Why Show Dogs?

Back in the middle of the last century, I was a kid just starting out with purebred dogs. In those days we didn’t have the internet, we had books and magazines and wonderful people we called mentors with whom we would communicate by mailing letters across the country then waiting days or even weeks for a reply. Eager to learn everything I could about my chosen breed, I spent innumerable hours reading articles, writing questions, studying diagrams and putting hands on all the neighborhood dogs then watching them move in comparison to my mental notes. As a newcomer, I longed to breed my first litter of truly quality puppies, and watch them develop into the fine examples of the breed my carefully researched selection would insure.

What I kept reading, hearing, and being told somewhat emphatically was that to be a truly reputable breeder, I had to exhibit my dogs in shows. Of course I wanted to be a reputable breeder of quality dogs, so of course I went off the shows. I dutifully entered my dogs and learned to present them respectably. In those early days, the shows were an additional opportunity to learn more about the breed from some of the other exhibitors, and that broadened my letter writing somewhat.

The shows themselves, however, were never quite my cup of tea. Not only am I innately devoid of having a competitive bone in my body, but I always failed to ultimately understand how putting breeders in competition with each other was supposed to be conducive to bringing them together in support of the breed as a whole. In other words, How is it that an all out battle to insure that MY dog comes out on top translates to the stated purpose of “comparing potential breeding stock to insure the maintaining of the best of breed quality”? Observing the shows themselves did nothing to help convince me this was what was happening. Yes, good dogs won, garnered titles, and were bred. Additionally, not so good dogs won, garnered titles, and were bred. As well, good and not so good dogs failed to win enough to garner titles, and most were bred nonetheless.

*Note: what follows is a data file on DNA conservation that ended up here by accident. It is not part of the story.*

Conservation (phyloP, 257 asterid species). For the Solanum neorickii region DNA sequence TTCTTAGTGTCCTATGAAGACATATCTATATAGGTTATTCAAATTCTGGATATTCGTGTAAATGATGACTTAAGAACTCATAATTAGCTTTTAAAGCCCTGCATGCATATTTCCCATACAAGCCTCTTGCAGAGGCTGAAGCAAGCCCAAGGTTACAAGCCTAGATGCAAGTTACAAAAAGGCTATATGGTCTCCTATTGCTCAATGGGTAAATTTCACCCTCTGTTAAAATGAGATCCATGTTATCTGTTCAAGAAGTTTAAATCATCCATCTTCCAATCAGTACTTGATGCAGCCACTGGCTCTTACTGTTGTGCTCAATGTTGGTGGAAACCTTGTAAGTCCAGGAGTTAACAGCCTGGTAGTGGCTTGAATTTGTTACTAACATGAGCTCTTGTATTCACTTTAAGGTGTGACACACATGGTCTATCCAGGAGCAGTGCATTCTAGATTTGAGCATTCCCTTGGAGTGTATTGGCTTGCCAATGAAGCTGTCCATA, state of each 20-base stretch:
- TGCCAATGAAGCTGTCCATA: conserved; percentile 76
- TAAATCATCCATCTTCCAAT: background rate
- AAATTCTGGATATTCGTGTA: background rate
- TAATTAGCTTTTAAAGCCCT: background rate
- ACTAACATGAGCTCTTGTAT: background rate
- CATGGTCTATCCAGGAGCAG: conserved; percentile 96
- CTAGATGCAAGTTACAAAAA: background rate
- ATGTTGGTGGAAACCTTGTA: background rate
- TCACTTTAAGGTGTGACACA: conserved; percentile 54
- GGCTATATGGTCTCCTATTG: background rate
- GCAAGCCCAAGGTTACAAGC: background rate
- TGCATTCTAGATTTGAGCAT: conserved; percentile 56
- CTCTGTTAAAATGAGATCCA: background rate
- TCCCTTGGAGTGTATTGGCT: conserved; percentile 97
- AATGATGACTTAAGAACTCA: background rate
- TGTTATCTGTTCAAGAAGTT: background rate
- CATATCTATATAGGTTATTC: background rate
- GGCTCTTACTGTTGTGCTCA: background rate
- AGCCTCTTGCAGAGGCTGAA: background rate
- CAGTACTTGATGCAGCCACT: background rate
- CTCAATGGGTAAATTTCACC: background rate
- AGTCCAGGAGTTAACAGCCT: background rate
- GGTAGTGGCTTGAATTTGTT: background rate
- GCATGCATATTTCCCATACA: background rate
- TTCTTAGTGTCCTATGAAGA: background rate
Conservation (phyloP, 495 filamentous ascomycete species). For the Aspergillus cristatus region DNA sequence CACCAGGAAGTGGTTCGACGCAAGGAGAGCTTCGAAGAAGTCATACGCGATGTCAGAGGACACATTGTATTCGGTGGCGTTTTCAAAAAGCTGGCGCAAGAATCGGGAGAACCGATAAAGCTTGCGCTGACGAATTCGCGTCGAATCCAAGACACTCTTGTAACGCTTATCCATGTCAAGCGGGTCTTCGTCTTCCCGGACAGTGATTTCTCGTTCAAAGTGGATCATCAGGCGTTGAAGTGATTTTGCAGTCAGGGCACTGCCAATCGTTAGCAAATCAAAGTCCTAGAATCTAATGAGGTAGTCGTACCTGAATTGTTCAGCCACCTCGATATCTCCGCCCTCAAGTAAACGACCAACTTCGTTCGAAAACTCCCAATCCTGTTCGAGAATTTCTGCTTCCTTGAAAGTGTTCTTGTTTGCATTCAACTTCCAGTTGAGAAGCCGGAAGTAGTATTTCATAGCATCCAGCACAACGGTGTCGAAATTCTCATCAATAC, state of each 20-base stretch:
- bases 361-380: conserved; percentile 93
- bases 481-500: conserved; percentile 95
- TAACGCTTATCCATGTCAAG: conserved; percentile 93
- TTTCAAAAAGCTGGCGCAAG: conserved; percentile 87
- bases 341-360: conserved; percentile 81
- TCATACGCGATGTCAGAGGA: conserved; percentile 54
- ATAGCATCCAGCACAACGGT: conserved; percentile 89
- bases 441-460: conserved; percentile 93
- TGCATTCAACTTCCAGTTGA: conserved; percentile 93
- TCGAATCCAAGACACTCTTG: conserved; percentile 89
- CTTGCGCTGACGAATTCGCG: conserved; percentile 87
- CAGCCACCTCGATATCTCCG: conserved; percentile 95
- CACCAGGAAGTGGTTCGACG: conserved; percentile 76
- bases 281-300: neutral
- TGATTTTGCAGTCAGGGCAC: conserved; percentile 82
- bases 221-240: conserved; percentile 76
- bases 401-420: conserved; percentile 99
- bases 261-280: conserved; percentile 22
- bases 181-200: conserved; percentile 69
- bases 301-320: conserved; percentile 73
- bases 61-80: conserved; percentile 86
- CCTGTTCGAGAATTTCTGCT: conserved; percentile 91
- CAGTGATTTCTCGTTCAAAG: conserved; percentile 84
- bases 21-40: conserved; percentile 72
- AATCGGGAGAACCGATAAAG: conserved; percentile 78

So why show dogs?

These days, showing dogs has become a hobby sport for people of every description and determination.
Competition in any venue, after all, attracts participants, and it is a simple fact that most people enjoy competing. While there is nothing particularly “wrong” with that, it indisputably calls into question whether any true reputability is actually demonstrated by the mere participation in what has become something far different from a genuine comparison of potential breeding stock. Yet the stigma of a breeder who declines to make regular appearances at shows still remains.



2 thoughts on “Why Show Dogs?

  1. This is something many of us struggle with and I don’t know the answer, but I’m glad to see it posted here.

  2. Great Article!

    I also starred out as an idealist, wanting all of my dogs to be titled at both ends of the name. Over time, it just did not pan out. Fundamentally, I still believe in a balanced program. Sadly I found that it made no economic sense at all to continue to seek that elusive breed championship when the entry money could be better put to use with genetic screening and in performance events where the judging is not subjective and where frankly, I have more fun.

    I was discouraged and often embarrased at the gossip and backbiting that went on, and as more and more emphasis was put on the coat – with all of the ratting, sculpting, fussing…I don’t want my dogs away from home, away from me,yet could not compete with handlers unless I wanted to spend a truckload of money doing so. I just became very disillusioned with the whole thing overall.

    That being said, I did like some aspects of it. I liked taking a dog I was proud of into the ring. I especially miss those old school judges like Maxwell Riddle who truly understood movement. I just loved to take in a handsome, sound dog under a judge like that, win or lose.

    I don’t have the answer either. As conformation entries dwindle in my region year by year, it seems like an answer is needed somewhere. It would be nice if we had some sort of NON competitive, objective grading system, a certificate with a score sheet matched to the breed standard that would at least rank the dog somehow as to it’s breeding worthiness, where the strengths and weaknesses are. I think this would be a great educational tool especially for newcomers to help them see what is correct, what is not. It could also maybe help us remember what the standard says, so we don’t get too caught up in the fads….I dunno, the show could still go on as is for those who aspire to be the champion of champions, but I do think there needs to be a practical alternative. I think that if the program was practical and non-subjective people would go for it. Maybe this is where the breed clubs could step in with their own programs????

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